Skip to main content

Professor Alan Chalmers

Alan Chalmers is working to create Real Virtuality - true high-fidelity multi-sensory virtual environments - at Warwick Digital Lab. An expert in human perception in virtual environments, Professor Chalmers is using extremely novel multi-sensory techniques to render 'as there' virtual reality environments in order to deliver a virtual high-fidelity, multi-sensory experience in real-time on existing technology.

Using understanding of human perception, Professor Chalmers and his team are able to substantially reduce the amount of computing power needed to deliver a wide range of complex, physically-based, multi-sensory environments.

He said: "Human perception is good, but it's not that good. For example, when people look at an image, they aren't seeing the whole picture all at once: they are concentrating on parts of the image related to the task they are doing. This means that we don't have to use valuable computing power to deliver in high quality what they are not attending to."

Professor Chalmers builds up a pattern of where the human is attending based on:

  • what we know about the perceptual importance of objects in a scene: motion, certain smells, the intensity of sounds; etc;
  • what can be discovered about what the subject is doing in the environment: eg a fire warden would notice fire extinguishers along a corridor before anything else; and
  • how the sensory stimuli are propagated within the environment.

It's then possible to deliver only a portion of the whole scene at high quality and the remainder at a much lower quality and it will be indistinguishable, to the user, from the environment delivered fully at high quality. The savings made in computing power can be used to ensure a real-time experience so that, as a user, say, turns their head, they see the corresponding view immediately without loss of quality and with no delay.

Professor Chalmers adds: "What's really important is that these images are based on real things - they are not artists’ impressions. In order for this to be used in industry, we have to be able to prove that we are simulating the exact multi-sensory environment as it would be in life, otherwise the results will be meaningless."

The project has applications in a number of fields:

  • in training simulators: pilots or drivers can have an authentic experience, such as glare off displays, the smell of burning cabling, the real dusts flows as they land their helicopter;
  • in industry: new products can be designed as if they were real to experience how users might react to them in the context for which they are intended;
  • in architecture: building comfort levels, including the temperature of the offices, the smell from the toilets on a hot day, the sound from the stairwell, can be tested knowing that the result will be true in reality.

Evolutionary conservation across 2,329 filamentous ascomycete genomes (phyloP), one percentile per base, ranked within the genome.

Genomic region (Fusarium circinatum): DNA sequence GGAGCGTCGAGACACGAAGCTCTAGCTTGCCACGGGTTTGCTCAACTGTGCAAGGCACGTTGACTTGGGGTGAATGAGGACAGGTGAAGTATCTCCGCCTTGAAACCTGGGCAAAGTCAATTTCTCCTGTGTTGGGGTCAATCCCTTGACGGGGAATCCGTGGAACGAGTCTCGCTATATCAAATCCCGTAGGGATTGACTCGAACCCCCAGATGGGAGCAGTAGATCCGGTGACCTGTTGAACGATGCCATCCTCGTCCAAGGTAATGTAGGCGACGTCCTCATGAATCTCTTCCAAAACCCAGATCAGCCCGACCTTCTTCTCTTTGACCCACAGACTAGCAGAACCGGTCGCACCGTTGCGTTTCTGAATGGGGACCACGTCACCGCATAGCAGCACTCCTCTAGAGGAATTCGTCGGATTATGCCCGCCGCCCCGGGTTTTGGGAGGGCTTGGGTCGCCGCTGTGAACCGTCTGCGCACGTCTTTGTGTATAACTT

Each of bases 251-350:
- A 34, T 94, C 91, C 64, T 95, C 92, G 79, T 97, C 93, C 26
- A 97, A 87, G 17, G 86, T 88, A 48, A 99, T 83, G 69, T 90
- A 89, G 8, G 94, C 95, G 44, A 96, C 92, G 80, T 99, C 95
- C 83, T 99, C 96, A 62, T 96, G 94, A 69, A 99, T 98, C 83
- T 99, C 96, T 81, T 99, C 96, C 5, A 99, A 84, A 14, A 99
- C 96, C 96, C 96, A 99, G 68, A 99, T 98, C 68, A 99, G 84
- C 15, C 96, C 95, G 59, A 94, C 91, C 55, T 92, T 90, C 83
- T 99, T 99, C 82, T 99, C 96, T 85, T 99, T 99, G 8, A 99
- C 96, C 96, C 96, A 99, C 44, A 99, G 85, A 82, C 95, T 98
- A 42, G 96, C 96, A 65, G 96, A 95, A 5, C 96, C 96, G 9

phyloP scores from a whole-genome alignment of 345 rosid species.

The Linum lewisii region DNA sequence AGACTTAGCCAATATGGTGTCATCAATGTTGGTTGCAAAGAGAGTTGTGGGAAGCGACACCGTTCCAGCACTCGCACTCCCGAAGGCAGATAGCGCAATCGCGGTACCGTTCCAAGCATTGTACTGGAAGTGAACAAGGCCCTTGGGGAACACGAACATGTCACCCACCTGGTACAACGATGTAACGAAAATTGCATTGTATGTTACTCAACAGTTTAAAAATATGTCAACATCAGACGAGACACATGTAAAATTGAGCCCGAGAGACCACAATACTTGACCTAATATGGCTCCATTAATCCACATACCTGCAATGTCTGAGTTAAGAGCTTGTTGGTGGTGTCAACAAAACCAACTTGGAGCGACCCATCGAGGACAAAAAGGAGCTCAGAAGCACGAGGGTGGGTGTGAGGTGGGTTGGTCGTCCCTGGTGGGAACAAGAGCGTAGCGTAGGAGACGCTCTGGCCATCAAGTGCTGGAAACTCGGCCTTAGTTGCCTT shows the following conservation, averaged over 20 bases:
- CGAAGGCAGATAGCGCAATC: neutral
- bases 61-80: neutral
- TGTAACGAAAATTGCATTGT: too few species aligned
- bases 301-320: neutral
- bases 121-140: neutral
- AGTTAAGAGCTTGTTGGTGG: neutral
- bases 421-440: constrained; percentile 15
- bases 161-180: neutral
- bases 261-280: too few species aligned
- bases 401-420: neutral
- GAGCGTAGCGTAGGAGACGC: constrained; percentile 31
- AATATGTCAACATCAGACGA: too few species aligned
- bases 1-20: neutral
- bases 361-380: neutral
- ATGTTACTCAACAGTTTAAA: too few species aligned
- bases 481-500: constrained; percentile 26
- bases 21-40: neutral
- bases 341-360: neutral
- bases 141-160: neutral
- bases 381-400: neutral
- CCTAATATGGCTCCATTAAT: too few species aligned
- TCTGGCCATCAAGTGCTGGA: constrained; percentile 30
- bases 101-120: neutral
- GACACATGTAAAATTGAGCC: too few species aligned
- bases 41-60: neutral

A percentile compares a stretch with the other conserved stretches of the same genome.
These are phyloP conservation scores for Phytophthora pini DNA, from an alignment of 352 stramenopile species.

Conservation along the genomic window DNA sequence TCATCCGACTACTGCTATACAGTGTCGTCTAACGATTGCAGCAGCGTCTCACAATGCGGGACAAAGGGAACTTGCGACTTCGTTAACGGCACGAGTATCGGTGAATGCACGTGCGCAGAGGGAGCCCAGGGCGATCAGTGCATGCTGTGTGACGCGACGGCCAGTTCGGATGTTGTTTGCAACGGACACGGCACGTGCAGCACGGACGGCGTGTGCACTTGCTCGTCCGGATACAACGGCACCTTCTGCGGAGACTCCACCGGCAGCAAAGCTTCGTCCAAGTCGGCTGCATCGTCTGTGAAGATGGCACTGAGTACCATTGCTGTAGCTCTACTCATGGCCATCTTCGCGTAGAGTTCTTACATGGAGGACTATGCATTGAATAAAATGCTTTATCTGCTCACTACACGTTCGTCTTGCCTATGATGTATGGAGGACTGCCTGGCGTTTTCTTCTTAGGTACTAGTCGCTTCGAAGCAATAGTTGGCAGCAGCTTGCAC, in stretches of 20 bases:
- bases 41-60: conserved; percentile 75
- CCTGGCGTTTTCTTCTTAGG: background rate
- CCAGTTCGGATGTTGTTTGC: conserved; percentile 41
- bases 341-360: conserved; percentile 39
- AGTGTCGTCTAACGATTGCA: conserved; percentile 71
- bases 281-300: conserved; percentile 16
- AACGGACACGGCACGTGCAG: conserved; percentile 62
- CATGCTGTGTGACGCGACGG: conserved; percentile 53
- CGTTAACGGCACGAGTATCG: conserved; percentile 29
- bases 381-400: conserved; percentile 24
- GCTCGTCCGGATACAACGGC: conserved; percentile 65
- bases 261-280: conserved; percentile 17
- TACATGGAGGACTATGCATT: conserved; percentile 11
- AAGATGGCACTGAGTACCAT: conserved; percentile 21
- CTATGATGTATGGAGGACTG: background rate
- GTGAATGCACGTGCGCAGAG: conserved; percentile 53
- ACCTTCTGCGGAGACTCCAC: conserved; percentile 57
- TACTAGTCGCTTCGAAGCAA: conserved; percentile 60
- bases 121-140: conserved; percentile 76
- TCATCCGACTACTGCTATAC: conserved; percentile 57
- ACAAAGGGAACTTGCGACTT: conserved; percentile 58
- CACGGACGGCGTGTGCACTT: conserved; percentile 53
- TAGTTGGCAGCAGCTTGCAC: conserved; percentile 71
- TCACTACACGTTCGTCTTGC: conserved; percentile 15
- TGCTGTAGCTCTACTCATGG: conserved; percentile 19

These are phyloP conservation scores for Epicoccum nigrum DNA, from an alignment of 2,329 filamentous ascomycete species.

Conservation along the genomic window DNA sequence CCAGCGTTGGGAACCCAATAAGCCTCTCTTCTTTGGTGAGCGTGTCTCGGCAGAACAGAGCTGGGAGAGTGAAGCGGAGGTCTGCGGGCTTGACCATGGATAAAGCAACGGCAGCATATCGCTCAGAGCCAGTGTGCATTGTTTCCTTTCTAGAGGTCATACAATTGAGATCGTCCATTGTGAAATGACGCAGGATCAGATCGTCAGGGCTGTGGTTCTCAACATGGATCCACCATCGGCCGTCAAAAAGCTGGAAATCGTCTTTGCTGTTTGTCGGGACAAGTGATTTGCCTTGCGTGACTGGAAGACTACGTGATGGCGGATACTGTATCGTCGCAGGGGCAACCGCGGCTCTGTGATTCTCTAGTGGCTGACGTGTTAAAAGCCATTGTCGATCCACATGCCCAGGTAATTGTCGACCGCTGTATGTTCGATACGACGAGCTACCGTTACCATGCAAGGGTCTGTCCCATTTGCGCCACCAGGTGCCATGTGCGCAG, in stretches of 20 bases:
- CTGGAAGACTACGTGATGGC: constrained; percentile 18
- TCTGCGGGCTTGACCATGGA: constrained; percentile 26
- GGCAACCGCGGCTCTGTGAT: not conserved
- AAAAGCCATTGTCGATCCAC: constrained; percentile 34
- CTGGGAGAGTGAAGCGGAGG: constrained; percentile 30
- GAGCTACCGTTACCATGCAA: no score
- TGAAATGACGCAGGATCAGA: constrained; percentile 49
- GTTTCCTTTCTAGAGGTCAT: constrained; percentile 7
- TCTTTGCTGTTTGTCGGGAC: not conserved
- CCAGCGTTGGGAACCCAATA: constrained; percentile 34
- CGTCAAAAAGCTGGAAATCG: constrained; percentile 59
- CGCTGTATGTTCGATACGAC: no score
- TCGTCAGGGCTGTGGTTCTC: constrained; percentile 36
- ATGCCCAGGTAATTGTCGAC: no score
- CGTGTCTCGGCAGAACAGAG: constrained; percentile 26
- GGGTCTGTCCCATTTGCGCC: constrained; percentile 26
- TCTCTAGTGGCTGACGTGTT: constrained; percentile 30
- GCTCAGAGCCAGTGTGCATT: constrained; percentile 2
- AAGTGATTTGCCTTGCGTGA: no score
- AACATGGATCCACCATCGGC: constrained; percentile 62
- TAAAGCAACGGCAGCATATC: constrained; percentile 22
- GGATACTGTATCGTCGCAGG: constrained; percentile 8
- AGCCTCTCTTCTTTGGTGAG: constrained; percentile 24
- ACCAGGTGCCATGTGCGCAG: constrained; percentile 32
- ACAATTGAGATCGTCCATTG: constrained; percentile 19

The key to this research is its multi-sensory nature. Professor Chalmers explains: "The real world is multi-sensory. The interaction of our senses, the so called crossmodal effects, can significantly influence our perception of an environment and thus possibly our behavior. A classic example is the ventriloquism effect in which we are fooled into thinking that the sound source emanates from the dummy, when of course it doesn't."

Another important aspect is the need to deliver real-world lighting to the virtual environment. This is achieved through High Dynamic Range (HDR) techniques. Professor Chalmers elaborates: "HDR visuals introduce a step change in image quality compared to traditional imaging techniques , enabling the wide range of real world lighting to be captured and delivered digitally. If a human eye can see something, HDR technology can capture and display it, without any over-, or under-exposure, even on conventional display. The impact is enormous, for example, the ability to clearly see an object when it moves from the shadow into bright sunshine. Furthermore, HDR provides depth perception, without the need for any 3D glasses".

To achieve Real Virtuality Professor Chalmers has brought together experts in virtual environments, neuroscience, perception, engineering, computer science, and systems modeling. This unique combination of complementary skills will enable us to capitalize on the intrinsic properties of the human perceptual system (limitations, resolution, illusions, crossmodalities) to deliver to the virtual environment in real-time in high quality only those parts of the real scene to which the user is attending. This high quality delivery will be perceptually equivalent in fidelity to the real scene being depicted. The remainder will be delivered at a much lower quality, without the user being aware of this quality difference.

Alan Chalmers has an MSc with distinction from Rhodes University, 1985 and a PhD from University of Bristol, 1991. He has published over 190 papers in journals and international conferences on multi-sensory perception, high-fidelity graphics, High Dynamic Range (HDR) imaging, virtual archaeology and parallel rendering. He is Honorary President of Afrigraph and a former Vice President of ACM SIGGRAPH. Together with SpheronVR, a high-precision German camera company, he was instrumental in the development of the world’s first HDR video camera, which was completed in July 2009. He is the Founder and a Director of the spin-out company goHDR Ltd., which aims to be the leader in the software which enables HDR technology.